Burn survivor, Isabella "Pippie" Kruger is comforted by her mother Anice, as she recovers from surgery after undergoing a skin transplant operation two weeks ago in Johannesburg, Tuesday June 26, 2012. Kruger became the recipient of pioneering surgery when her burnt skin was layered with cloned skin grown from her own cells in a US laboratory. It was the first operation of it's kind in South Africa. Kruger suffered 3rd degree burns to 80 per cent of her body on New Year's eve when a gel firelighter exploded while her father was preparing a barbecue. (AP/Denis Farrell)
Bedtime for 3-year-old Isabella Kruger now includes a bottle and a massage. This ritual has become possible again as the toddler recovers from surgery that transplanted cloned skin onto her body after 80 percent of it suffered burns in a backyard accident.
On Tuesday, Isabella, better known as Pippie, was fed her bottle by her mother Anice Kruger. Pippie is now fully awake and no longer reliant on feeding tubes after being kept under complete sedation for more than a week to ensure she kept still and did not tear her fragile new skin.
Doctors allowed an Associated Press team into Pippie's room in a Johannesburg hospital on Tuesday, another sign that the toddler is getting better.
"She is doing really, really well," her mother said.
Earlier this month, Pippie received 30 to 40 grafts of skin which had been cloned in a laboratory in Boston using a sample of her own skin and mouse cells as a scaffold.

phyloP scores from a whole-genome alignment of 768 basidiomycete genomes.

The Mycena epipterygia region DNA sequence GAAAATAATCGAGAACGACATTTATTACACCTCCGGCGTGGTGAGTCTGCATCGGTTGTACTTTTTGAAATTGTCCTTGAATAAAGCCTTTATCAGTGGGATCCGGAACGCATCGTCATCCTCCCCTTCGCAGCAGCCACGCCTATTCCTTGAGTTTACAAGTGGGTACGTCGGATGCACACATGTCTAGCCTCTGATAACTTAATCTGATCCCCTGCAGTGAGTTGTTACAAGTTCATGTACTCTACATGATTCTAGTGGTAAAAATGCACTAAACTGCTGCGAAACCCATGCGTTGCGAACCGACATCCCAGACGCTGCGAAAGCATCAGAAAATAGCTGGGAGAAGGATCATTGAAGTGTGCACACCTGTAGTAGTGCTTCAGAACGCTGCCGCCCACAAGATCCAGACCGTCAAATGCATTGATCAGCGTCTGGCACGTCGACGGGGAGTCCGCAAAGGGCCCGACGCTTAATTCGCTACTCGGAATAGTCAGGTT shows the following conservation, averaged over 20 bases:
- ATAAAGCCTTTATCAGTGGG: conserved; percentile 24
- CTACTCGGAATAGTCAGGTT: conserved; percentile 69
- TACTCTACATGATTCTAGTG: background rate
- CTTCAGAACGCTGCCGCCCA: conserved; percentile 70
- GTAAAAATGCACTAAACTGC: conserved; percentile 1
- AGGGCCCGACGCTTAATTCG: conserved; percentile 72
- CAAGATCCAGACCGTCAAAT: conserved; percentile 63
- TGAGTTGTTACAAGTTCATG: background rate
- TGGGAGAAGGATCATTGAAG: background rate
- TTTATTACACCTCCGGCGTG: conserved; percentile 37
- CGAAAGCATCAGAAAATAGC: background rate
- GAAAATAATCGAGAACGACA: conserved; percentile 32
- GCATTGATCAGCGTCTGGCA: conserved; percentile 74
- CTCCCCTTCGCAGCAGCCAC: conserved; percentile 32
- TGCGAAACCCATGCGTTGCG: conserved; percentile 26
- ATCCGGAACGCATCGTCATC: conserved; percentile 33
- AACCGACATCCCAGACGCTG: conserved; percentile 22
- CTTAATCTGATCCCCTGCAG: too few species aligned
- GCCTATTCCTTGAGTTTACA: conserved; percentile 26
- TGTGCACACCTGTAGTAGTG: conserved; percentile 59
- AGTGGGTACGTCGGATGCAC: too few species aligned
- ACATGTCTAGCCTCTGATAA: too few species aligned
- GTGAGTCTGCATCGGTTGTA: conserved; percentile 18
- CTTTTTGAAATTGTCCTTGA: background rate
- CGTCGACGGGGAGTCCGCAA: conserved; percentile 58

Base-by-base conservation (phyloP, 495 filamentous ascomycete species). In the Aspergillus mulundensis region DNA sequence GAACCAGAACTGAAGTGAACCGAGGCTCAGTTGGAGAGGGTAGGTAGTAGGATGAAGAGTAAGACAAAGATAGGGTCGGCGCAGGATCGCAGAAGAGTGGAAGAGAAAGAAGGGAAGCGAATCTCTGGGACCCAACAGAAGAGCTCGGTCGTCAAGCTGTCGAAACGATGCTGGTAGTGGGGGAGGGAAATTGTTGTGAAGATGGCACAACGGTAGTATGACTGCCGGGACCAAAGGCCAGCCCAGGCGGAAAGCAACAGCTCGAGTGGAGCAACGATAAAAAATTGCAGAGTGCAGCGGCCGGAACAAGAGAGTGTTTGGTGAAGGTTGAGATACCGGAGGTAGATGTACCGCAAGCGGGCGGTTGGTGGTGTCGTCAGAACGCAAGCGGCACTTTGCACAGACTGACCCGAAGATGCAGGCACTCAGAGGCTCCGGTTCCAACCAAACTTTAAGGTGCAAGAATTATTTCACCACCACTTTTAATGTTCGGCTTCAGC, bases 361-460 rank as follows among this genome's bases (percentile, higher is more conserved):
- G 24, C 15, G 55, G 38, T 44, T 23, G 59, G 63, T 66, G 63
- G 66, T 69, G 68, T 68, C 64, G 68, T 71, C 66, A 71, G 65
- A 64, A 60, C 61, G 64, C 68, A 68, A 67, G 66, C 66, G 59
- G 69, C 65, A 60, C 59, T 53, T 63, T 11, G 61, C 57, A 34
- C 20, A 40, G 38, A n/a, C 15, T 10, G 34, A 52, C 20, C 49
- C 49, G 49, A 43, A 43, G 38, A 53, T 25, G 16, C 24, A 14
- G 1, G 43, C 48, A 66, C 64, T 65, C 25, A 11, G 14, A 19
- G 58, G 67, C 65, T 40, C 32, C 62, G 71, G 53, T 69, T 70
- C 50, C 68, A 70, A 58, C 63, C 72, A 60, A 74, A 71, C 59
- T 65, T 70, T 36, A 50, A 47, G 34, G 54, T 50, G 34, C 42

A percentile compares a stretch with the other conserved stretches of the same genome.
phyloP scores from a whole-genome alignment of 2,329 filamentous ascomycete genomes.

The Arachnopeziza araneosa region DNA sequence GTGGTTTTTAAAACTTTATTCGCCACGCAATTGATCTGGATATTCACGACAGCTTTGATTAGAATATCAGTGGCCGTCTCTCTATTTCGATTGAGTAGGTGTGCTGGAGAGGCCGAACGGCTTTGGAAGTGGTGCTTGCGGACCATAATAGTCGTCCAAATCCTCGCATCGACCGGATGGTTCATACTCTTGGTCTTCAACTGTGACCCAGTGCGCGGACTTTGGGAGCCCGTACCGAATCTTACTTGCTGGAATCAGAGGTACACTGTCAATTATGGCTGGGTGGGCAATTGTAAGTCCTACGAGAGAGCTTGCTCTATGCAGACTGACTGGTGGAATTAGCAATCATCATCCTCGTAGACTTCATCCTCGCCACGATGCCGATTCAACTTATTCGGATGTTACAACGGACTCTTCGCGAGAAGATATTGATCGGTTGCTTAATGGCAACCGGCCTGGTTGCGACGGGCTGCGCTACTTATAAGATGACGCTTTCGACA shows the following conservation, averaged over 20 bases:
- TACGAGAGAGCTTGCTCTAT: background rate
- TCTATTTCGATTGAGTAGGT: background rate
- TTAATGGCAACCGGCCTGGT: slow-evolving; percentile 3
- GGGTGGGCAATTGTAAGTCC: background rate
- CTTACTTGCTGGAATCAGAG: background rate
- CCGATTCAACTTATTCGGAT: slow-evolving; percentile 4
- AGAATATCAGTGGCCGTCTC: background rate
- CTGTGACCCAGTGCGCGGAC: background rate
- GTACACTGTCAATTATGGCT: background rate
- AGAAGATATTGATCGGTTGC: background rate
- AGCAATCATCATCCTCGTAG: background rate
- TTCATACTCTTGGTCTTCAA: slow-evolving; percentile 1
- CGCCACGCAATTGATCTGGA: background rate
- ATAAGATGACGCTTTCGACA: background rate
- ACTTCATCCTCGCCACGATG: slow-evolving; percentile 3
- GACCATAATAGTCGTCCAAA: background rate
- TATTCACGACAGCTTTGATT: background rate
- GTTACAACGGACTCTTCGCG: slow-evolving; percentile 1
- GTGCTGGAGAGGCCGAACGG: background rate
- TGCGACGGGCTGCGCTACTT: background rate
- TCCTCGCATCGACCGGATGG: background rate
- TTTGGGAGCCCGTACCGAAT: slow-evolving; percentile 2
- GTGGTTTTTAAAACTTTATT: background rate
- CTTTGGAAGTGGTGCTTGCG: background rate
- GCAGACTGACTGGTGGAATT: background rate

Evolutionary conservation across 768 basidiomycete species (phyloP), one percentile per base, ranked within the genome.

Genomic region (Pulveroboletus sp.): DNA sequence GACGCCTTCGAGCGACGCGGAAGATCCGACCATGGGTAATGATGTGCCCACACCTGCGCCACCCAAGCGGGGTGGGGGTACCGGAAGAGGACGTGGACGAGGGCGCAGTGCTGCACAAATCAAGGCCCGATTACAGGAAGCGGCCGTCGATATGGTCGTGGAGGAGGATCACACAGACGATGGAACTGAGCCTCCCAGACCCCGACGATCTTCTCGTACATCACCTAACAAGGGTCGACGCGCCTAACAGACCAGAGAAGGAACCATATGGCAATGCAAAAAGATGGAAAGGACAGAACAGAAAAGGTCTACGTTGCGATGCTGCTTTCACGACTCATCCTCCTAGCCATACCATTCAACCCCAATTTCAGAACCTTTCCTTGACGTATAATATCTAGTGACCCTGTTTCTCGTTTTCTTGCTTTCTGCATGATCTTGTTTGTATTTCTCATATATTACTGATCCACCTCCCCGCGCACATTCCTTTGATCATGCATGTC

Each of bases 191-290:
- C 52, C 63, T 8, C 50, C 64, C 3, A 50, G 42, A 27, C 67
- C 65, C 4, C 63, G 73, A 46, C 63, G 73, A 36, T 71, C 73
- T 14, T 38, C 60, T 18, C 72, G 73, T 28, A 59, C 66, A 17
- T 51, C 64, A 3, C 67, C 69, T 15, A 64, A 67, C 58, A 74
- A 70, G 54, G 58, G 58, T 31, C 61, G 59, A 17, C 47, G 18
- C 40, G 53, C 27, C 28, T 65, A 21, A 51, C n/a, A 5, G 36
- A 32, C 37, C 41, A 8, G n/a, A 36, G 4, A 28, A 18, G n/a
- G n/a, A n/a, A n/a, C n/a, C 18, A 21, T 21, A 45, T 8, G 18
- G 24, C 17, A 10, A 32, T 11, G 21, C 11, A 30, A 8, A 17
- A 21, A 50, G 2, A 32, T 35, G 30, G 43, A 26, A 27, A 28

Since the operation, Pippie has started to eat baby and mashed food and even some chicken.
The surgeon who attached her skin, Dr. Ridwan Mia, says it is crucial that she is well-nourished in the weeks to come.
"Her body is building muscle, recovering, healing wounds, healing the grafts. We want her to be nice and strong," Mia said.
For her mother, Pippie's recovery is nothing short of a miracle.
She remembers with clarity the moments after a bottle of fire-accelerating gel exploded during a family barbecue, leaving her little girl with severe burns.
"It literally looked like she was boiling. Her skin was just falling off," Kruger said.
Burn victims rarely survive such severe injuries. But Pippie was a fighter.
In the months that followed, Pippie survived multiple cardiac arrests and organ failure before undergoing the skin transplant.
Mia, the surgeon, said that the skin on her legs, head and arms has taken "quite well" while the skin on her chest remains "very fragile".
He said the child is likely to be discharged "towards the end of next week." Still, after that, Pippie will have to undergo daily physiotherapy.
"There is a lot of loss of muscle bulk and strength, which is something she has to work on. It is almost like a baby that needs to gain tone and muscle," Mia said.
Another aspect of her rehabilitation will be psychological counseling.
Pippie's mother is aware that recovery will take a long time, but she is optimistic.
"The thing I'm looking forward most is just to feel her arms around my neck again. Just to get a hug," she said.